The fallen satellite mystery may have been solved.
There was some mild panic around the world that a piece of a falling dead satellite the size of a bus could hit a person last weekend, but the debris ended up "about as far away from large land masses as you can get" on Saturday, according to the Associated Press.
NASA says that the dead satellite's debris fell over the south Pacific Ocean -- estimates suggest about two dozen pieces scattered over 500 miles. Although the U.S. Air Force figured that the satellite entered Earth's atmosphere above American Samoa, AP reports that "pieces of it didn't start hitting the water for another 300 miles to the northeast, southwest of Christmas Island."
NASA states, "This was not an easy re-entry to predict because of the natural forces acting on the satellite as its orbit decayed":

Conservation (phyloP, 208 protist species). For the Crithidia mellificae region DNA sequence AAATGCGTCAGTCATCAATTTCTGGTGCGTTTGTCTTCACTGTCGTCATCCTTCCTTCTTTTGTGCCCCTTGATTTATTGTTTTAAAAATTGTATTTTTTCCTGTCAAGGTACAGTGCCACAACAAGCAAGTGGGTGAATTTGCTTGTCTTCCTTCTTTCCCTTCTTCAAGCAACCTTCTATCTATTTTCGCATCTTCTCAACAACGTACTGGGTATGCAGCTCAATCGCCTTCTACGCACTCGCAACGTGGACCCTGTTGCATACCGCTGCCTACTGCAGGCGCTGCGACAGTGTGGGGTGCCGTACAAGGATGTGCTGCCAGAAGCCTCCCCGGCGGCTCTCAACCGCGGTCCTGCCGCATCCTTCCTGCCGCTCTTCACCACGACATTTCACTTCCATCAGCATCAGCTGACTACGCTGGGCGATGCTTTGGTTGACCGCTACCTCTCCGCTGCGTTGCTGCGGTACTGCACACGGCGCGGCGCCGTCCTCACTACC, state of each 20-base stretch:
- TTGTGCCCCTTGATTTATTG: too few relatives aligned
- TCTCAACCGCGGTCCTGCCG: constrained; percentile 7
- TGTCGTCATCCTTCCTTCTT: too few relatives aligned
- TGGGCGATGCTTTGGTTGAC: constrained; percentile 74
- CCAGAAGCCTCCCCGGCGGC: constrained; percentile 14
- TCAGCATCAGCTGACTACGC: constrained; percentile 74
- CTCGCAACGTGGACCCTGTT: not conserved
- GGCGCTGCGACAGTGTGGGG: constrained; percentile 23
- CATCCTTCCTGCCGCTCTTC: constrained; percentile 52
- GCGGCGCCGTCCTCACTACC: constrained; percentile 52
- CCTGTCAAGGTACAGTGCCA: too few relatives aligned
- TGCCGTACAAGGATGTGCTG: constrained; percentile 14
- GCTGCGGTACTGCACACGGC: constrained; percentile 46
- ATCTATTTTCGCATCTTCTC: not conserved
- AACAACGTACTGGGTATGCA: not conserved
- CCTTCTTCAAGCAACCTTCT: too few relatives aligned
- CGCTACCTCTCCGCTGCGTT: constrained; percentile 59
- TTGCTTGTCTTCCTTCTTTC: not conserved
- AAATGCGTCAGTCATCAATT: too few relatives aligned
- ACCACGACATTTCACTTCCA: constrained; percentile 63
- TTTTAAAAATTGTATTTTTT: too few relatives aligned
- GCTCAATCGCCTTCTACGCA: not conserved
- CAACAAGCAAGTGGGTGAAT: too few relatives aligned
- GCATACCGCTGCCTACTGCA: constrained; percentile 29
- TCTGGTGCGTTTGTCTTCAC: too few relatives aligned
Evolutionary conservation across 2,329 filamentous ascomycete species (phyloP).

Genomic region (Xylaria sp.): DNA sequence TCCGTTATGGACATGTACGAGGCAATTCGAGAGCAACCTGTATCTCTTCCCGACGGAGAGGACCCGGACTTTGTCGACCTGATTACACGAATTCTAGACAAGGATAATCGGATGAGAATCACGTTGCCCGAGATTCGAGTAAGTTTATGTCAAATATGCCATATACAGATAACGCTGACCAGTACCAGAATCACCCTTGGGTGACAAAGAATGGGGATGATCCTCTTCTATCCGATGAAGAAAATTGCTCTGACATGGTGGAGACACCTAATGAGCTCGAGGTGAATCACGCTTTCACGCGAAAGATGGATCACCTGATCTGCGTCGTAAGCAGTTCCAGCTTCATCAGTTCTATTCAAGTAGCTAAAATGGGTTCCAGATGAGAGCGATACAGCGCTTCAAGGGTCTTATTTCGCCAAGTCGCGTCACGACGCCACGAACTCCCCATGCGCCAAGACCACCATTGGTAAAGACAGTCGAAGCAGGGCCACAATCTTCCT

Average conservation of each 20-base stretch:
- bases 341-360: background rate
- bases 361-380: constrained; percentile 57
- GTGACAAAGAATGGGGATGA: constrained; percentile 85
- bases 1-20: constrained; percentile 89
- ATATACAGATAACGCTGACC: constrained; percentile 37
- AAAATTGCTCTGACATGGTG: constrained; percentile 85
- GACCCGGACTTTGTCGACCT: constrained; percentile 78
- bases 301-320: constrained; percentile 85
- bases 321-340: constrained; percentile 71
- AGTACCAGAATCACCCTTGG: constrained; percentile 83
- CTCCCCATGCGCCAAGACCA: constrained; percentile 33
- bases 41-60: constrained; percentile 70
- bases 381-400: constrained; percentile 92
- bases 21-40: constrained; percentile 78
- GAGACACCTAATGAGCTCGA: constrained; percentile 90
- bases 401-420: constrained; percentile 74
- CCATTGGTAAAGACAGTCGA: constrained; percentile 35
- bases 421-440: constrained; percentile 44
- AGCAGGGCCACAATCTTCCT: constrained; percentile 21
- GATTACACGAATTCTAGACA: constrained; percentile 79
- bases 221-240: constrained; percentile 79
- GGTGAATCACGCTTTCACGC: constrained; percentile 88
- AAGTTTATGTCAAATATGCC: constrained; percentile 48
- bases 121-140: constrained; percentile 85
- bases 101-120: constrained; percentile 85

Six years after the end of its productive scientific life, UARS broke into pieces during re-entry, and most of it up burned in the atmosphere. Twenty-six satellite components, weighing a total of about 1,200 pounds, could have survived the fiery re-entry and reach the surface of Earth.
Earlier predictions suggested that the satellite could hit land, with unconfirmed reports of debris in Canada.
According to NPR, Lottie Williams of Oklahoma is the only person on record to have been hit by space junk. A piece of what is believed to be the Delta II rocket hit her shoulder in 1997. Given that this satellite landed in the ocean, it seems Lottie's title remains intact.